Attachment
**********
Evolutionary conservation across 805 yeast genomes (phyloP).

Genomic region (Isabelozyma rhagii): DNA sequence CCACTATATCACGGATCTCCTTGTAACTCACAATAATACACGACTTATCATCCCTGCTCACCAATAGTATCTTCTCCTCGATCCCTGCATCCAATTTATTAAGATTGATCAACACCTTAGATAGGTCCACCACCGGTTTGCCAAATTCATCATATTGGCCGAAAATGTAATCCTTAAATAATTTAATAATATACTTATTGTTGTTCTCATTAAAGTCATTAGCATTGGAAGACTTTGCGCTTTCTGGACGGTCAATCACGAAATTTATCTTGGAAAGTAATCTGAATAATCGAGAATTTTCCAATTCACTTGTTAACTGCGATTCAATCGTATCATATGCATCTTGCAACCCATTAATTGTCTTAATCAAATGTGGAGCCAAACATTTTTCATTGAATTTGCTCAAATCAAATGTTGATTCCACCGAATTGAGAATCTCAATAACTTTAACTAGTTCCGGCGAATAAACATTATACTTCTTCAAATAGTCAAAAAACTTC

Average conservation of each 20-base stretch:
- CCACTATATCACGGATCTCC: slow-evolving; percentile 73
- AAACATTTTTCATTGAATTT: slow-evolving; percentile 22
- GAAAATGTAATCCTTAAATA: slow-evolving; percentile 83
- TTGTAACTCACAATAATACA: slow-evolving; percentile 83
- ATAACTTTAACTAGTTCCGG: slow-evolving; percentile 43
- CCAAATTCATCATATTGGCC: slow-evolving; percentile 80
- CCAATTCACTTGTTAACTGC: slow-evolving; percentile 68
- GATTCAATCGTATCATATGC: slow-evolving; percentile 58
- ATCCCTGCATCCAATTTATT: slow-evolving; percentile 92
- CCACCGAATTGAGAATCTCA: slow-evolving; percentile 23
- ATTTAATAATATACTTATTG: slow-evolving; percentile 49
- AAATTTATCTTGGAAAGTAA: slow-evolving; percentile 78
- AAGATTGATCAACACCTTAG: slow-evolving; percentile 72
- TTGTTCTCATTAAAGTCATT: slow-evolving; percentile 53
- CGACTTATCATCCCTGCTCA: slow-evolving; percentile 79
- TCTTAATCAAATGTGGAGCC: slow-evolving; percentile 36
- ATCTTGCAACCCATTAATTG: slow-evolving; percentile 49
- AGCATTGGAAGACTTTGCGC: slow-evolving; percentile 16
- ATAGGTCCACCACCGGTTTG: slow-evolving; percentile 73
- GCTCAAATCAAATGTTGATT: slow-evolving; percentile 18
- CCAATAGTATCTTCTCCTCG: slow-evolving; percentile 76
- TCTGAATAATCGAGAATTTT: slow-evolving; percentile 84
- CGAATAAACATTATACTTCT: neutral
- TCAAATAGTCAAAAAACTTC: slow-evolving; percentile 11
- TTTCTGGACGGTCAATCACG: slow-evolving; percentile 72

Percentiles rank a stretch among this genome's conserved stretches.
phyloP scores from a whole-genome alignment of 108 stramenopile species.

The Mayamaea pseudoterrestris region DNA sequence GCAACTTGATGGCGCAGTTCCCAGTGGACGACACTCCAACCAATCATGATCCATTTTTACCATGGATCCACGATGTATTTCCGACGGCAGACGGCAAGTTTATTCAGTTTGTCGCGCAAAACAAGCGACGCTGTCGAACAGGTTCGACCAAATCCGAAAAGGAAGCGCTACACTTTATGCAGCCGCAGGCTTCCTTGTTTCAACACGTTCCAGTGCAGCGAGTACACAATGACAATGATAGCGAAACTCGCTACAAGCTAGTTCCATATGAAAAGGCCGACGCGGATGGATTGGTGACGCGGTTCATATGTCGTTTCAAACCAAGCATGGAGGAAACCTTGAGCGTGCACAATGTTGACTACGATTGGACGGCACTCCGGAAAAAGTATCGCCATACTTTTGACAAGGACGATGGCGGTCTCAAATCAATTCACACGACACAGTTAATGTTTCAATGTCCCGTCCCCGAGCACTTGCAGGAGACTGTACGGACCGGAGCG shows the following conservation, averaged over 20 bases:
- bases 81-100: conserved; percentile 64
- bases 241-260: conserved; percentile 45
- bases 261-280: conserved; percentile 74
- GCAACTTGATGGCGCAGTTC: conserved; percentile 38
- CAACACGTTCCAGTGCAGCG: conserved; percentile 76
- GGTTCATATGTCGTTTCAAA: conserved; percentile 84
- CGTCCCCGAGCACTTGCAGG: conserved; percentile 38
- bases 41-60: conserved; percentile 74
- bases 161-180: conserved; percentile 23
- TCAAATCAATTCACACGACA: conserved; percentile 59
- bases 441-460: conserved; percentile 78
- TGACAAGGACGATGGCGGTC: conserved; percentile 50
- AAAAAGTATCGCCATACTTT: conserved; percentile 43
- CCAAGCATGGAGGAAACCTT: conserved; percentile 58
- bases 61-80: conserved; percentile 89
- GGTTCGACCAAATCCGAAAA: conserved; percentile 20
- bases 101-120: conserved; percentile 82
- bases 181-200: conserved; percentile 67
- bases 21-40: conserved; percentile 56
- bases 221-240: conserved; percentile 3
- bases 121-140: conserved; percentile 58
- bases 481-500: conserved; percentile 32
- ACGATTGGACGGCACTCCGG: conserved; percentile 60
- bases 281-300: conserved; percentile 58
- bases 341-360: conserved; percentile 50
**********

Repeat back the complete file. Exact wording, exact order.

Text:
Evolutionary conservation across 805 yeast genomes (phyloP).

Genomic region (Isabelozyma rhagii): DNA sequence CCACTATATCACGGATCTCCTTGTAACTCACAATAATACACGACTTATCATCCCTGCTCACCAATAGTATCTTCTCCTCGATCCCTGCATCCAATTTATTAAGATTGATCAACACCTTAGATAGGTCCACCACCGGTTTGCCAAATTCATCATATTGGCCGAAAATGTAATCCTTAAATAATTTAATAATATACTTATTGTTGTTCTCATTAAAGTCATTAGCATTGGAAGACTTTGCGCTTTCTGGACGGTCAATCACGAAATTTATCTTGGAAAGTAATCTGAATAATCGAGAATTTTCCAATTCACTTGTTAACTGCGATTCAATCGTATCATATGCATCTTGCAACCCATTAATTGTCTTAATCAAATGTGGAGCCAAACATTTTTCATTGAATTTGCTCAAATCAAATGTTGATTCCACCGAATTGAGAATCTCAATAACTTTAACTAGTTCCGGCGAATAAACATTATACTTCTTCAAATAGTCAAAAAACTTC

Average conservation of each 20-base stretch:
- CCACTATATCACGGATCTCC: slow-evolving; percentile 73
- AAACATTTTTCATTGAATTT: slow-evolving; percentile 22
- GAAAATGTAATCCTTAAATA: slow-evolving; percentile 83
- TTGTAACTCACAATAATACA: slow-evolving; percentile 83
- ATAACTTTAACTAGTTCCGG: slow-evolving; percentile 43
- CCAAATTCATCATATTGGCC: slow-evolving; percentile 80
- CCAATTCACTTGTTAACTGC: slow-evolving; percentile 68
- GATTCAATCGTATCATATGC: slow-evolving; percentile 58
- ATCCCTGCATCCAATTTATT: slow-evolving; percentile 92
- CCACCGAATTGAGAATCTCA: slow-evolving; percentile 23
- ATTTAATAATATACTTATTG: slow-evolving; percentile 49
- AAATTTATCTTGGAAAGTAA: slow-evolving; percentile 78
- AAGATTGATCAACACCTTAG: slow-evolving; percentile 72
- TTGTTCTCATTAAAGTCATT: slow-evolving; percentile 53
- CGACTTATCATCCCTGCTCA: slow-evolving; percentile 79
- TCTTAATCAAATGTGGAGCC: slow-evolving; percentile 36
- ATCTTGCAACCCATTAATTG: slow-evolving; percentile 49
- AGCATTGGAAGACTTTGCGC: slow-evolving; percentile 16
- ATAGGTCCACCACCGGTTTG: slow-evolving; percentile 73
- GCTCAAATCAAATGTTGATT: slow-evolving; percentile 18
- CCAATAGTATCTTCTCCTCG: slow-evolving; percentile 76
- TCTGAATAATCGAGAATTTT: slow-evolving; percentile 84
- CGAATAAACATTATACTTCT: neutral
- TCAAATAGTCAAAAAACTTC: slow-evolving; percentile 11
- TTTCTGGACGGTCAATCACG: slow-evolving; percentile 72

Percentiles rank a stretch among this genome's conserved stretches.
phyloP scores from a whole-genome alignment of 108 stramenopile species.

The Mayamaea pseudoterrestris region DNA sequence GCAACTTGATGGCGCAGTTCCCAGTGGACGACACTCCAACCAATCATGATCCATTTTTACCATGGATCCACGATGTATTTCCGACGGCAGACGGCAAGTTTATTCAGTTTGTCGCGCAAAACAAGCGACGCTGTCGAACAGGTTCGACCAAATCCGAAAAGGAAGCGCTACACTTTATGCAGCCGCAGGCTTCCTTGTTTCAACACGTTCCAGTGCAGCGAGTACACAATGACAATGATAGCGAAACTCGCTACAAGCTAGTTCCATATGAAAAGGCCGACGCGGATGGATTGGTGACGCGGTTCATATGTCGTTTCAAACCAAGCATGGAGGAAACCTTGAGCGTGCACAATGTTGACTACGATTGGACGGCACTCCGGAAAAAGTATCGCCATACTTTTGACAAGGACGATGGCGGTCTCAAATCAATTCACACGACACAGTTAATGTTTCAATGTCCCGTCCCCGAGCACTTGCAGGAGACTGTACGGACCGGAGCG shows the following conservation, averaged over 20 bases:
- bases 81-100: conserved; percentile 64
- bases 241-260: conserved; percentile 45
- bases 261-280: conserved; percentile 74
- GCAACTTGATGGCGCAGTTC: conserved; percentile 38
- CAACACGTTCCAGTGCAGCG: conserved; percentile 76
- GGTTCATATGTCGTTTCAAA: conserved; percentile 84
- CGTCCCCGAGCACTTGCAGG: conserved; percentile 38
- bases 41-60: conserved; percentile 74
- bases 161-180: conserved; percentile 23
- TCAAATCAATTCACACGACA: conserved; percentile 59
- bases 441-460: conserved; percentile 78
- TGACAAGGACGATGGCGGTC: conserved; percentile 50
- AAAAAGTATCGCCATACTTT: conserved; percentile 43
- CCAAGCATGGAGGAAACCTT: conserved; percentile 58
- bases 61-80: conserved; percentile 89
- GGTTCGACCAAATCCGAAAA: conserved; percentile 20
- bases 101-120: conserved; percentile 82
- bases 181-200: conserved; percentile 67
- bases 21-40: conserved; percentile 56
- bases 221-240: conserved; percentile 3
- bases 121-140: conserved; percentile 58
- bases 481-500: conserved; percentile 32
- ACGATTGGACGGCACTCCGG: conserved; percentile 60
- bases 281-300: conserved; percentile 58
- bases 341-360: conserved; percentile 50